This Working Group coordinates common efforts for defining and describing cell types across neuroscience, to reduce duplicate efforts and to improve interoperability and reuse of cell type-specific data collected across groups. The key focus is facilitating interactions between groups collecting large-scale datasets used to define novel cell types (such as single-cell transcriptomics) and ontologists and tool developers who have considerable experience curating cell type-specific data, with the goal to reduce duplicate efforts and to improve interoperability and reuse of cell type-specific data collected across groups.
The coordination of this effort has now moved to the Allen Institute, as part of their work on cell nomenclatures which began with the Cell Type Ontology Workshop held at the Allen Institute in Seattle in 2019. The outcome of the workshop was a framework for developing nomenclature: the Common Cell Type Nomenclature, or CCN. It was initially applied to brain cells and types, and intended to encompass existing naming strategies used in publications across diverse research teams, to allow tracking of many different taxonomies across diverse areas of bioscience. The CCN is described in this 2020 paper in eLife. To learn more about the current activities of the CCN, visit: https://portal.brain-map.org/explore/classes/nomenclature.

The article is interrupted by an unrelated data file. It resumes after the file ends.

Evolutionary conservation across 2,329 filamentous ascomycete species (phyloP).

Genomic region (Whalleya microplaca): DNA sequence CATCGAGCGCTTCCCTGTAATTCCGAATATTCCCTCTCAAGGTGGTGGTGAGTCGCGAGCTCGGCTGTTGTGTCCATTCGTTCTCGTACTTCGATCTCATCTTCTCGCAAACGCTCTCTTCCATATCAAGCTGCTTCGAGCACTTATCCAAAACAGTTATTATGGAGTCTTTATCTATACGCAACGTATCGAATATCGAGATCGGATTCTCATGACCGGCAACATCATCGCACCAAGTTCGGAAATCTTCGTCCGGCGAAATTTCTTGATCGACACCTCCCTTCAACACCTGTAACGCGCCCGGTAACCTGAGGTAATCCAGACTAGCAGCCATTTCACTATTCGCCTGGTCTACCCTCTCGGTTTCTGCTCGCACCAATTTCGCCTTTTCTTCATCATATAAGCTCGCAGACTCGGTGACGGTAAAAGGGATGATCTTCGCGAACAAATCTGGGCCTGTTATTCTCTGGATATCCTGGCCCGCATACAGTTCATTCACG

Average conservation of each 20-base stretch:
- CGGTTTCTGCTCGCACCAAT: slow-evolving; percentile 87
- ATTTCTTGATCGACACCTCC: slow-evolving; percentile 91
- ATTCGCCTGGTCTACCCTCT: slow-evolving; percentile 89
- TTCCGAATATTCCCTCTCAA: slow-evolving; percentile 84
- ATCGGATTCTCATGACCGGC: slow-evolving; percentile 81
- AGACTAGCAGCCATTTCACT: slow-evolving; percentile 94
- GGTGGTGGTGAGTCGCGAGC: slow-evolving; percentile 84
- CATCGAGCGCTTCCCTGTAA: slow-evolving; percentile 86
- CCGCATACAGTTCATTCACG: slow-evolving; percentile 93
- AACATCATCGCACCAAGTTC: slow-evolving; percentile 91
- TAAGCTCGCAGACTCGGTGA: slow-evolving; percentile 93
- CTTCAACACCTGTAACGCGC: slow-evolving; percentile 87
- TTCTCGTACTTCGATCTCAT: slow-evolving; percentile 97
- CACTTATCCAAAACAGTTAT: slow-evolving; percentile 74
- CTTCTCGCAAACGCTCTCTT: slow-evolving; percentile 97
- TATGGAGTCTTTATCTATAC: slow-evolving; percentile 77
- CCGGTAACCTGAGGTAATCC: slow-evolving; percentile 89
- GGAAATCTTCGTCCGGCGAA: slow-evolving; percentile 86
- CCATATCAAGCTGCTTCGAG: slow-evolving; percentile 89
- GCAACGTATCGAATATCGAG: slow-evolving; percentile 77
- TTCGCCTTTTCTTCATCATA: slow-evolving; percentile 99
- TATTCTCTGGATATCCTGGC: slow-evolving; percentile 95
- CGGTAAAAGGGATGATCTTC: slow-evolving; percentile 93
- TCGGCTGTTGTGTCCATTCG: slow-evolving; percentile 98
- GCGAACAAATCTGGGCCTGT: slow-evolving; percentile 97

This Working Group coordinates community efforts for the development of open, use case- driven and shared validatable data models (schemas, vocabularies) to enable the FAIR principles (Findable, Accessible, Interoperable and Reusable) for basic, computational and clinical neuroscience (meta)data. It uses provenance information to define the context from which scientific data was generated, including the type of data, its significance, quality and potential for integration and reuse. Data models have been developed thus far for electrophysiology, neuron morphology, brain atlases, and computational modelling. Future developments could include brain imaging, transcriptomic and clinical form data, as determined by the Working Group membership and community interests.
This Working Group formed as the result of a merger of several INCF Working Groups working in the areas of neuroimaging and reproducibility. The group has several separate projects that all have reproducibility in neuroimaging as an overarching theme, specifically focusing on data sharing, data management, and data description. The working group is composed of 3 task forces: Brain Imaging Informatics (NIDASH), Brain Imaging Data Structure (BIDS), Neuroimaging Data Model (NIDM).